The European Parliament adopted an ambiguous resolution on the presidential elections in Russia. The resolution serves two masters, as they say. On the one hand, the European Parliament described the electoral process in Russia as “not free and unfair.” On the other hand, the parliament is optimistic about the future and the further dialogue with Russia.
However, Russia could expect nothing else from Strasburg, which has been trying to put pressure on Moscow over its stance on Syria. Practically all world leaders – from Merkel and Cameron to Obama – congratulated Vladimir Putin on his victory.
The European officials particularly believe that the Russian voters had been given a “limited choice,” because the Central Electoral Commission refused to register the candidate of Yabloko party, Grigory Yavlinsky. The Commission denied registration to Yavlinsky after it had rejected, about 25% of signature sheets in his support (that were actually photocopies).
European MPs called on the Russian authorities to “thoroughly and openly” investigate the violations, which observers, including OSCE/ODIHR representatives, pointed out. However, the MPs called upon themselves to look into the future, rather than the past. The European deputies also stated that the European Union was determined to continue the development of the strategic partnership with Russia.
The European resolution pleased the co-chairman of People’s Freedom Party (known for the Russian initials as PARNAS), Mikhail Kasyanov. Upon his return from Strasbourg, the politician told Interfax that he was “satisfied with the fact that European politicians open their eyes wider to the deteriorating situation with human rights and political freedoms in Russia. This political assessment coincides with both my position and that of PARNAS,” the opposition politician stated. It appears that Mr. Kasyanov has decided to ignore the other side of the story.
The Executive Director of the Russian Foundation for Free Elections, Igor Bogdanov, expressed his opinion about the European resolution in an interview with Pravda.Ru. According to him, “the Russians elected their new president in a unique, well-organized and well-conducted election.” “It was unique because so many web-cameras have never been used at poll stations anywhere in the world before,” he added.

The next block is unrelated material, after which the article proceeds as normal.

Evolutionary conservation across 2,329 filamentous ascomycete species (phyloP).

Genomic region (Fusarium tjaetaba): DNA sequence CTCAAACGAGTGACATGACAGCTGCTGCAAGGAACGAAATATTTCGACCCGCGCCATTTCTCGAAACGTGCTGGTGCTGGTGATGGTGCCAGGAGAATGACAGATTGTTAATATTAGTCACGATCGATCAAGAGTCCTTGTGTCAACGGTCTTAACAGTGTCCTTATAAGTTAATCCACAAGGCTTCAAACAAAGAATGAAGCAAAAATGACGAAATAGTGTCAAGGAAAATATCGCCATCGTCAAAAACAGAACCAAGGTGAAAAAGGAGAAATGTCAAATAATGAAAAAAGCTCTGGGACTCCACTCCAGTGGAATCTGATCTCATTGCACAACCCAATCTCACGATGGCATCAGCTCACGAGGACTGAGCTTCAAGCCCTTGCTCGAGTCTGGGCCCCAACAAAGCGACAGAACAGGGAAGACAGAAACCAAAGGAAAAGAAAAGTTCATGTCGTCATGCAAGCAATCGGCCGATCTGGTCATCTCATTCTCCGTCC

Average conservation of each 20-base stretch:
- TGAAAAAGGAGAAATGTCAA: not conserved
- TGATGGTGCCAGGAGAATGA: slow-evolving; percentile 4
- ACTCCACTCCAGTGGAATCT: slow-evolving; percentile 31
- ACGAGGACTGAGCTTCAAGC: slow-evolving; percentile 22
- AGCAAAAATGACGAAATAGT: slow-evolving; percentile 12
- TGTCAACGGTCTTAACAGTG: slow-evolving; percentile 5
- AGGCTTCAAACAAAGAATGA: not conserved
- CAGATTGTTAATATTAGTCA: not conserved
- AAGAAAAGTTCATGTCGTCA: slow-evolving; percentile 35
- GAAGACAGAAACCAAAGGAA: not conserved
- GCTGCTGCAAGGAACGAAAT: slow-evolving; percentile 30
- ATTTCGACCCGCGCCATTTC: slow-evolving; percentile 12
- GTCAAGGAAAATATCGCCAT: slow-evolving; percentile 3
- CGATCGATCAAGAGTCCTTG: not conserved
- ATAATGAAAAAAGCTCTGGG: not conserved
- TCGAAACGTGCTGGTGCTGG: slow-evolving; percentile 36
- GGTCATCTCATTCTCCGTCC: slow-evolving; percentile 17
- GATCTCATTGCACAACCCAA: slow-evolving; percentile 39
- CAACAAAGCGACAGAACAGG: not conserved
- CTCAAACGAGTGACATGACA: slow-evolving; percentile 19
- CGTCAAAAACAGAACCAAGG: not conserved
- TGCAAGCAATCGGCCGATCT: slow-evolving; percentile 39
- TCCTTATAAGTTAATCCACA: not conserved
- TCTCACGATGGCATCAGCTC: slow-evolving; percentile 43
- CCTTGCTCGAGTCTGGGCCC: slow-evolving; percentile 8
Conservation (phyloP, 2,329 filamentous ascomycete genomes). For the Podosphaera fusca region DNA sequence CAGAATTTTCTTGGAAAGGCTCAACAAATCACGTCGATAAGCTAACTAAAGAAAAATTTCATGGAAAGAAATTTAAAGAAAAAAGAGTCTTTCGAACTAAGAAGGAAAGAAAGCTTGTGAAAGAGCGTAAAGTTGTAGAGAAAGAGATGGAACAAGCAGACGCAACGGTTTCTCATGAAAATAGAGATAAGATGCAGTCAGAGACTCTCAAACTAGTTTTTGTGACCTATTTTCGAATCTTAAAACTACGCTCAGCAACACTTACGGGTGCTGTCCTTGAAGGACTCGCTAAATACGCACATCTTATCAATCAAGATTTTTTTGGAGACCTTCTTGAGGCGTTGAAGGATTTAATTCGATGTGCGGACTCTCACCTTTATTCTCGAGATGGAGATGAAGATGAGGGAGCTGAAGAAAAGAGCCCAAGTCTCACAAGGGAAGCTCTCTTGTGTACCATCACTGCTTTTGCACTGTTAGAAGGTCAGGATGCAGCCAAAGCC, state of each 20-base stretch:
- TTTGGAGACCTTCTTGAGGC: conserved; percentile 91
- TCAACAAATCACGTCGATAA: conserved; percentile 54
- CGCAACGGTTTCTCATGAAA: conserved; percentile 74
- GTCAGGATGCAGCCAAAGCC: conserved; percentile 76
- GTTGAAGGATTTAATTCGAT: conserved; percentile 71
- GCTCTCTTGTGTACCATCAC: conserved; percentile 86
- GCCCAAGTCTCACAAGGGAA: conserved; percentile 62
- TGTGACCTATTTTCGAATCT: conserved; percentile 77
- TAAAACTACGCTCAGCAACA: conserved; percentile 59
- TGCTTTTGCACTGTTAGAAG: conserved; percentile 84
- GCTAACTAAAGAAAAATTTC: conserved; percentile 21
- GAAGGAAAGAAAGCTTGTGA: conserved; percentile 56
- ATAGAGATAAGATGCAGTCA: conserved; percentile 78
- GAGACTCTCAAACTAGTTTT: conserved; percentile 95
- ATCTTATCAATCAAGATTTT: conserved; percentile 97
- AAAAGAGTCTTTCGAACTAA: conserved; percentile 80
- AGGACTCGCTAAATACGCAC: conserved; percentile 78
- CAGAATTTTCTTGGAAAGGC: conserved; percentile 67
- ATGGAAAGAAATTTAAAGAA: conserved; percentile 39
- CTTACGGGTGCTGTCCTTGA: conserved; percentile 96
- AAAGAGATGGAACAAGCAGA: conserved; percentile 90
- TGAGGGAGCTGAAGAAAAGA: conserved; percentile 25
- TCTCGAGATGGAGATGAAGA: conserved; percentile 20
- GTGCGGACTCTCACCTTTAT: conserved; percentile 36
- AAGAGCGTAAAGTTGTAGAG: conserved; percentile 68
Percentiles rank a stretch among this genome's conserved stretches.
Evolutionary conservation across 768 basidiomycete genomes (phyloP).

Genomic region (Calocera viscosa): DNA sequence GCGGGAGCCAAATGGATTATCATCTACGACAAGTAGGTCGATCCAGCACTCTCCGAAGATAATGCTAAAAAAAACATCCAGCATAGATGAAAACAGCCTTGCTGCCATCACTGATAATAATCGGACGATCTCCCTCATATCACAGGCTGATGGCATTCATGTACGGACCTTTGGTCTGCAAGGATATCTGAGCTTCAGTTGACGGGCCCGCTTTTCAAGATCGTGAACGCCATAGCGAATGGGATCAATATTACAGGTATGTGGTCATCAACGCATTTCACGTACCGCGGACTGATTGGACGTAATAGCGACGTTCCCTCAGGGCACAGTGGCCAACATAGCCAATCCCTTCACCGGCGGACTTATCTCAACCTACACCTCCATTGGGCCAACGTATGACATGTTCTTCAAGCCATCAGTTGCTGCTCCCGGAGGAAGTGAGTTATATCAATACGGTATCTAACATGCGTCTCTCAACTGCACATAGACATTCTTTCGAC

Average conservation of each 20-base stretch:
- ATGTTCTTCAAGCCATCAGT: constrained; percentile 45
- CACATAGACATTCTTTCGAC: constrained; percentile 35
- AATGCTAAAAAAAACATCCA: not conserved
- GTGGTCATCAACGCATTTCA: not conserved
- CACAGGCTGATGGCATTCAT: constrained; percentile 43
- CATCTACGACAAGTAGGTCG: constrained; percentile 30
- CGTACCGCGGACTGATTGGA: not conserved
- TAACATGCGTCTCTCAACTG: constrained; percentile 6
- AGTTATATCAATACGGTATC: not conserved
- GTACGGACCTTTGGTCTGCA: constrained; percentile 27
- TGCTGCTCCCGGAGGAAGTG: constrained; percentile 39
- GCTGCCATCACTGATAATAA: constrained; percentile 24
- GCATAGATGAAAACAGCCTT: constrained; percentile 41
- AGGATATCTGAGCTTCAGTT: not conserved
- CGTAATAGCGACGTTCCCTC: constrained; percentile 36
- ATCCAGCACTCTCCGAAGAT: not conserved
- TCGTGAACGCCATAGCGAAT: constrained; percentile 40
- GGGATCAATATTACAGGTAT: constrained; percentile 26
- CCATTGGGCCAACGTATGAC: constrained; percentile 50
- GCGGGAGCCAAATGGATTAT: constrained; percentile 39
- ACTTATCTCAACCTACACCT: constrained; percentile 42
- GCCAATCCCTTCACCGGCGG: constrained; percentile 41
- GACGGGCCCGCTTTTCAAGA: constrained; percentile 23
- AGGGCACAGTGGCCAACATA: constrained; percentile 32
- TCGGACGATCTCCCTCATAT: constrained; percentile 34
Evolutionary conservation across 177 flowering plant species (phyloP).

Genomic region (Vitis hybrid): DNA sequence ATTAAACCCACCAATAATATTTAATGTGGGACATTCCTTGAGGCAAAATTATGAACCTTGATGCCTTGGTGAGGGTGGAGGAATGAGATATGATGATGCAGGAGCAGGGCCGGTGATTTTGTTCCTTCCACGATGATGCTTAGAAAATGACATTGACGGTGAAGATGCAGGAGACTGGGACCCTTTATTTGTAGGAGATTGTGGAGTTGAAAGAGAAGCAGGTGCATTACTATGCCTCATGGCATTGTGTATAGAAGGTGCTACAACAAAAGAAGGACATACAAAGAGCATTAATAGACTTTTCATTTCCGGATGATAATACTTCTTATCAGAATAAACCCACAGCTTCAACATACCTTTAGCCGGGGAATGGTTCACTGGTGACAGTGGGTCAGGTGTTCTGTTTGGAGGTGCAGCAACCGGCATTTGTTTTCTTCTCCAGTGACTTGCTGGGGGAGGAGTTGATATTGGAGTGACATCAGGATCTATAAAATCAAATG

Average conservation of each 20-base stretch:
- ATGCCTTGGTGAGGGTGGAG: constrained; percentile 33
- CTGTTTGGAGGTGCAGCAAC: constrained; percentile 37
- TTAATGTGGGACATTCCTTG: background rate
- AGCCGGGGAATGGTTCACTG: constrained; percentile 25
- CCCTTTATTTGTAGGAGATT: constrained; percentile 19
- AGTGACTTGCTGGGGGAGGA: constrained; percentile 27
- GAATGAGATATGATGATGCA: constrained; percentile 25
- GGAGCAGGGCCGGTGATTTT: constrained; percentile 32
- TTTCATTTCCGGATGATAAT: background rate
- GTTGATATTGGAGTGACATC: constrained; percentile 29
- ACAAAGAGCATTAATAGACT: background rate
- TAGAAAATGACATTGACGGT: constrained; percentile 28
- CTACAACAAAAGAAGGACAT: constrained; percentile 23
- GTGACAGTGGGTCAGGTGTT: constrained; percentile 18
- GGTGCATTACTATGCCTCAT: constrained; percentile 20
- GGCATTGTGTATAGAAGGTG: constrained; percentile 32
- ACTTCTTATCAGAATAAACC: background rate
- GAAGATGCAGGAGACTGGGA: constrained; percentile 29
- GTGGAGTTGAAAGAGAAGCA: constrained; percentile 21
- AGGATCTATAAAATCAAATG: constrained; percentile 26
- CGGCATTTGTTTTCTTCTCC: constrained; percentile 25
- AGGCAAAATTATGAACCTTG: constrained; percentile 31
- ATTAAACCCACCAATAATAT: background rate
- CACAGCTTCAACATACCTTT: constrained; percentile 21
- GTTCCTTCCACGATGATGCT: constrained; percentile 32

According to the expert, the presidential election campaign had certain violations and drawbacks. “But it’s a natural process that accompanies any election campaign,” said Bogdanov. “Assessing any campaign in Europe or in the U.S., one can find even a larger number of drawbacks,” he said. “And it is not objective to question the election, which took place in our country, especially if it is being done by the people, who have never been here, but who instead listen those who scream and shout about mass violations,” says Bogdanov.
A recent poll conducted by the All-Russian Public Opinion Center showed that only a third of respondents admitted “minor fraud” which did not eventually affect the outcome of the vote (34%). Those who do not believe in the announced victory of Vladimir Putin are in the minority (14%). Moreover, according to sociologists, only 2 percent of respondents said that they had noticed violations with their own eyes. On the whole, 78 percent of voters do not doubt the legitimacy of the elected president.
The head of the Russian Public Institute of the Electoral Law, Igor Borisov, said that the European Parliament resolution “had nothing to do with reality.” “Official representatives of the European Parliament (it goes about the delegation), were not observing the elections in Russia. They make their statements from the words of Russian politicians – the losers, who reside in Europe and who constantly tell some sort of horrible things about the Russian elections,” Borisov told Pravda.Ru.
“We had five European MPs working at the independent group of international observers. They were present here and could personally observe all of the voting and counting procedures,” Igor Borisov added. “All of them highly estimated the voting process and the counting of votes. Moreover, they recommended to use some elements of the electoral system for the elections to the European Parliament. I would like to see the transparency of the procedures, through which the European Parliament is formed,” concluded the expert.
Indeed, one may assume that the elections in the EU or in the United States are perfect in contrast to the “dirty Russia.” In France, for example, the candidate of the National Front far-right party, Marine Le Pen, did not have the right to participate in the presidential campaign just before March 15. And all of her appeals to the Constitutional Court were wasted. In Estonia and Latvia, the so-called non-citizens have no voting rights at all.
Do we need to say anything about the manipulations with voting lists or about the use of administrative resources in the United States? Democrats still accuse Florida governor Jeb Bush of giving decisive help to his brother during the presidential campaign in 2000.
There are no perfect democracy role models. However, the European Parliament does not want to understand that.
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